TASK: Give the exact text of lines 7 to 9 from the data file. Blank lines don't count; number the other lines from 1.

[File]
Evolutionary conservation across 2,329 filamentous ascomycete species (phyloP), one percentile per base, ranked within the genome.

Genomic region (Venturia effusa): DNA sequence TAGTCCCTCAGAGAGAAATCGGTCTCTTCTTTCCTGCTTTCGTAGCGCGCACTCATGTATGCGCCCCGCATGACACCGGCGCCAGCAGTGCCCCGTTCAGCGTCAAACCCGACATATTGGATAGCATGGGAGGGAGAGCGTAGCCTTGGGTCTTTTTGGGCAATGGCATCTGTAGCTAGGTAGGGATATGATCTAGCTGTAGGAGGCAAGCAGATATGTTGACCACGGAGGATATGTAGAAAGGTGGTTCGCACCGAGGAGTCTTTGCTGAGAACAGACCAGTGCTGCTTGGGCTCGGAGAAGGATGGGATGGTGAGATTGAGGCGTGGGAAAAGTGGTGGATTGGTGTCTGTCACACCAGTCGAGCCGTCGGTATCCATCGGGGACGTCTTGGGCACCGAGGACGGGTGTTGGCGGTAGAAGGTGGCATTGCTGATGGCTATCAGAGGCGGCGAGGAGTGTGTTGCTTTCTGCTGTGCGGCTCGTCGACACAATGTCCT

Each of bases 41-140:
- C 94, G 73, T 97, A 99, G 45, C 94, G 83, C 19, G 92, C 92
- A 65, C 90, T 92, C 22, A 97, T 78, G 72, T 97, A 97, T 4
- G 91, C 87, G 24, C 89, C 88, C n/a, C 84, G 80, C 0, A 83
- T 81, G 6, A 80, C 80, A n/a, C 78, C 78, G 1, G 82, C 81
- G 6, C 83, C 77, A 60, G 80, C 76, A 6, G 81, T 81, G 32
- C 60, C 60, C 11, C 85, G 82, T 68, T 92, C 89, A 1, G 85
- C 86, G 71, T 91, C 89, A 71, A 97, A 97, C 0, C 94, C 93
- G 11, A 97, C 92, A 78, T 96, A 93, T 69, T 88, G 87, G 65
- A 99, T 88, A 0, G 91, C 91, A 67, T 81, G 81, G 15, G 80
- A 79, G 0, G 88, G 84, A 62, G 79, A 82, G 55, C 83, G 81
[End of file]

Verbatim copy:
- T 81, G 6, A 80, C 80, A n/a, C 78, C 78, G 1, G 82, C 81
- G 6, C 83, C 77, A 60, G 80, C 76, A 6, G 81, T 81, G 32
- C 60, C 60, C 11, C 85, G 82, T 68, T 92, C 89, A 1, G 85